How Rambler Cars Work

Rambler sold more than 30,000 1958 Rambler Americans such as this 1958 American Super two-door sedan.

Rambler, the successful compact begun by Nash in 1950, became a separate make after introducing larger four-door models for '55 and new styling for '56. These and subsequent events reflected the changing fortunes of American Motors Corporation, founded in April 1954 with the Nash-Hudson merger instigated by Nash president George Mason.

Mason had long dreamed of combining Nash with Hudson, then bringing in Studebaker and Packard to form a new company with the same economies of scale as the Big Three. Without this, he warned, none of these four independents could survive over the long term.


As a halfway measure, he ­persuaded Packard president James Nance to take over ailing Studebaker, which was also accomplished in 1954 (at Packard's ultimate peril). But when Mason died suddenly that October, so did his dream of a "Big Four." His assistant, George Romney, became AMC president, completely forgot about linking with S-P, and bet the farm on Rambler to lift AMC from the financial hole dug by its parents.

It was really all Romney could do, but events worked in his favor. Rambler bounded from strength to strength, helped like no other make by the flash economic recession of 1958. By decade's end, AMC was making serious money and Rambler was firmly established as Detroit's best-selling compact.

The 1957 Ramblers were continuations of the reskinned '56 models sold with Nash and Hudson badges. Besides new "R" hood medallions, cosmetic changes were limited to reshuffled trim and a T-shaped grille ornament to fill the void above the eggcrate section. The big news was V-8 power: AMC's 250-cid, 190-bhp engine, introduced in '56 (a derivative was bored out for 1957's new AMC 327).

V-8 Ramblers were available in four body styles, each of these unit-construction four-doors on the 108-inch wheelbase introduced for '55. Variations involved sedans and Cross Country station wagons with and without B-pillars -- making Rambler the first in Detroit with hardtop wagons. As before, all offered a choice of Super or Custom trim. So did a parallel six-cylinder line retaining the 195.6-cid engine familiar from Nash days. However, that engine was tweaked quite a bit, going from 120 bhp to 125/135. Sixes also included a price-leader DeLuxe sedan at $1961. Other '57 Ramblers sold in the low-to-mid $2000s.

These were solid, reliable, smaller cars that could be quite stylish with optional two-toning. As in the Nash era, exterior "continental" spare tires were available for sedans. Wagons boasted a roll-down tailgate window instead of a clumsy liftgate, something Ford and GM wagons didn't have. Future AMC chairman Roy D. Chapin, Jr., later recalled: "We just rolled with those cars. We couldn't get enough." Indeed, of the roughly 119,000 cars AMC built in calendar '57, all but 7816 were Ramblers. The rest, of course, were Nashes and Hudsons, which would not return for '58 -- at least not as they had been.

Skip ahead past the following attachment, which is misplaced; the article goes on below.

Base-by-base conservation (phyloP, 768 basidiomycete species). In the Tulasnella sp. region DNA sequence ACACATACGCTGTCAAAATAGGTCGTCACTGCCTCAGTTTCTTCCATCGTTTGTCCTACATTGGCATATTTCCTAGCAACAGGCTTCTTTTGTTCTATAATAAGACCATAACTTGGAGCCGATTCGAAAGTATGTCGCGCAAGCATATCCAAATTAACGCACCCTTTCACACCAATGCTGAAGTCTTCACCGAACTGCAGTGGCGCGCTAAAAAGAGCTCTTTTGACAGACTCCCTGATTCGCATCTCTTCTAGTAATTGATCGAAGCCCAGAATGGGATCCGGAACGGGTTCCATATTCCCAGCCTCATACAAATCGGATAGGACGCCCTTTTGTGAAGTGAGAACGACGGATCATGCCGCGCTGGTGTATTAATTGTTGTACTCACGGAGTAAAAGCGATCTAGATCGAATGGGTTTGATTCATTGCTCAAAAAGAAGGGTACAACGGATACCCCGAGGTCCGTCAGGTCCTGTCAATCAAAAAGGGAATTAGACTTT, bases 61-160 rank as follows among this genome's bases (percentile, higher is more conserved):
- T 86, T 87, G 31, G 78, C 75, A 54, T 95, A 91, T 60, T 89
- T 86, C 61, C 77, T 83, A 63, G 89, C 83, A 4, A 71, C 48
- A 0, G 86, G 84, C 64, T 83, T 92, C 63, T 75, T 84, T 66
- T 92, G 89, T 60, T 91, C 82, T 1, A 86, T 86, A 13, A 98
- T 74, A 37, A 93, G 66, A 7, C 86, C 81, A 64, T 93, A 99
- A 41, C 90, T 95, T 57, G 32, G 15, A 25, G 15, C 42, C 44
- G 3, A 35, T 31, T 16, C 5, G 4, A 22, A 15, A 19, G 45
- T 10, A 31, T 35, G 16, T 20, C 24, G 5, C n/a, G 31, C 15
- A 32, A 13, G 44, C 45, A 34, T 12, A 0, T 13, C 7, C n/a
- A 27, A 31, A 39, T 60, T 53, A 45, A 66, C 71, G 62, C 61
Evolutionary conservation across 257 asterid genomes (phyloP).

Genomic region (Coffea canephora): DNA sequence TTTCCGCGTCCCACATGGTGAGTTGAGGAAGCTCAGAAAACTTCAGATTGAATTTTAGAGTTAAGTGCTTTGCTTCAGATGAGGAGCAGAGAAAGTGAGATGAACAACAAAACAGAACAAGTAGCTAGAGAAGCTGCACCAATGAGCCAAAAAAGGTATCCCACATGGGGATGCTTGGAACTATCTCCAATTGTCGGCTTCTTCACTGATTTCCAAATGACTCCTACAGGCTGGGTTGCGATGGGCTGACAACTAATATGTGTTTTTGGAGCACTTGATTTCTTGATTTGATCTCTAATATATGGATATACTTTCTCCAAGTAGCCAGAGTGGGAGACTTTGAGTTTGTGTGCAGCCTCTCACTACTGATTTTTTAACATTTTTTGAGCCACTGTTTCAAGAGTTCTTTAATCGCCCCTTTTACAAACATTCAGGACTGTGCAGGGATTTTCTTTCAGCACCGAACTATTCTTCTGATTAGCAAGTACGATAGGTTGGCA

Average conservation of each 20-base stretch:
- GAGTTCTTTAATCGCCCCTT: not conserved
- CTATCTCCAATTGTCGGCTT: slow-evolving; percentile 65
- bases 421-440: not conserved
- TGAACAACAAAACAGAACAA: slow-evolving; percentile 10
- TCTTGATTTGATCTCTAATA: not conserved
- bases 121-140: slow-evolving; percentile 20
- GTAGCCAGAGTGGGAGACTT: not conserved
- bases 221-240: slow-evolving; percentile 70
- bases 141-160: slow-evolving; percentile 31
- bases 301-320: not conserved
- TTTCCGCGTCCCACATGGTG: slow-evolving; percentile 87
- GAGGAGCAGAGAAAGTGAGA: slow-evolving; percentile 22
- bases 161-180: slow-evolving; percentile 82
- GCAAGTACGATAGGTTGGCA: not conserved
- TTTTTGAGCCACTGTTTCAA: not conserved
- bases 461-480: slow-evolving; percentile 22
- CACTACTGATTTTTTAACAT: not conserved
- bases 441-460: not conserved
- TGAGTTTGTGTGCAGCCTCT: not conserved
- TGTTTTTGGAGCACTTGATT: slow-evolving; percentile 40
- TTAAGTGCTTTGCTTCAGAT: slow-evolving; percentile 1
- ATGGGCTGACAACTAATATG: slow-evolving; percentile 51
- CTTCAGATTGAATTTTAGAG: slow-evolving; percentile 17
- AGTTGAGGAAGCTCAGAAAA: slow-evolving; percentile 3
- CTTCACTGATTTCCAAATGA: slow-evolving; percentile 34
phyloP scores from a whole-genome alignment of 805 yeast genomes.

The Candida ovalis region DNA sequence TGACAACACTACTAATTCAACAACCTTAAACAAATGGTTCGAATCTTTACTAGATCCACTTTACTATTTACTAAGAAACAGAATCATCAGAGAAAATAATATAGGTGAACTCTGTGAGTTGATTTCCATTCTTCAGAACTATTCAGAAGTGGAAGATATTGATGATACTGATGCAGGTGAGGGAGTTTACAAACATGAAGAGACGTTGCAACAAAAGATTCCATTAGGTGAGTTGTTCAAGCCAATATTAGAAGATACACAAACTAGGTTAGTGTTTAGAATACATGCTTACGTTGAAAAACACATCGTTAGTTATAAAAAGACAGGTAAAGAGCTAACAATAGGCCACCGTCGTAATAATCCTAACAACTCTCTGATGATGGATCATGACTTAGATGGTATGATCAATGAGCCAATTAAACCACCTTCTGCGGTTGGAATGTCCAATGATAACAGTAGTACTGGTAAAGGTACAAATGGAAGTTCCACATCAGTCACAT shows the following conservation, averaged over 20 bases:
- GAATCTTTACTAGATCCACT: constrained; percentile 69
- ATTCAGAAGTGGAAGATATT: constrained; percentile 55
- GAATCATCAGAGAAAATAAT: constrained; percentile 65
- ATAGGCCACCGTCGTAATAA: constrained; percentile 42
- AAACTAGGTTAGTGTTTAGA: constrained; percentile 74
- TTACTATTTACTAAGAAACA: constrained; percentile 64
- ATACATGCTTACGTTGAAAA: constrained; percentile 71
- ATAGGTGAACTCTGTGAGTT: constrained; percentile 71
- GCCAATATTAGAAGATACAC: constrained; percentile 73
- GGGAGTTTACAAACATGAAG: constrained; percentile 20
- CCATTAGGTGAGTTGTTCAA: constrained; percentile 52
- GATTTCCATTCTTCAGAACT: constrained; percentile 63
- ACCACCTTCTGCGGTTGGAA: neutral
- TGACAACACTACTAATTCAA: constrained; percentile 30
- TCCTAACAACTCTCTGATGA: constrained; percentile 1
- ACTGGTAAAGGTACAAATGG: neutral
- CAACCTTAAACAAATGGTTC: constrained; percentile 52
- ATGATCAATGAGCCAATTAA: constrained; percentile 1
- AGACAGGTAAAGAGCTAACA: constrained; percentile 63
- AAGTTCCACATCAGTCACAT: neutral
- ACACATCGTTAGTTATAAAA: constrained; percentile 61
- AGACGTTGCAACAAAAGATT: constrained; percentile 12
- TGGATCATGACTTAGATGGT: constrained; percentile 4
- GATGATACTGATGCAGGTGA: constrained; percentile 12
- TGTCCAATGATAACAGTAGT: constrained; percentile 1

Romney liked to assail Detroit's "gas-guzzling dinosaurs" while preaching the smaller-is-better virtues of Rambler. All the more surprising, then, that AMC had a performance Rambler for '57, a special Custom Country Club four-door hardtop aptly branded Rebel. Arriving at midyear with flashes of anodized aluminum on its flanks, Rebel carried the same 255-bhp 327-cid V-8 as the final Nashes and Hudsons, but was much quicker because it weighed significantly less than those cars. The extra power made Rebel more of a handler than other Ramblers, so AMC included stiff Gabriel shocks, a front antiroll bar, heavy-duty springs, power steering, and power brakes. Performance was impressive by most any standard, let alone for a Rambler. In one test at Daytona Beach, a Rebel covered 0-60 mph -- and 50-80 -- in scarcely more than seven seconds. It might have been quicker still with Bendix mechanical fuel injection, but that promised option never materialized.

No matter. With 9.75:1 compression, the Rebel drank premium fuel and a fair bit of it, which hardly fit Rambler's economy image. And at $2786 it was the costliest '57 Rambler, which was another likely factor that kept production to just 1500 units.

During this period, economy imports were quickly climbing the sales charts, led by Volkswagen's already antiquated Beetle. AMC noted the trend and replied with an unprecedented move for 1958, a revival of the 100-inch-wheelbase 1955 Rambler two-door sedan. Renamed Rambler American and wearing a new mesh-type grille and full wheel openings, it offered DeLuxe, Super, and stripped "business" models at a low prices ranging from $1775 to $1874. With those prices in a recession year, the American couldn't help but sell, and over 30,000 were registered for the model year.

For more on defunct American cars, see: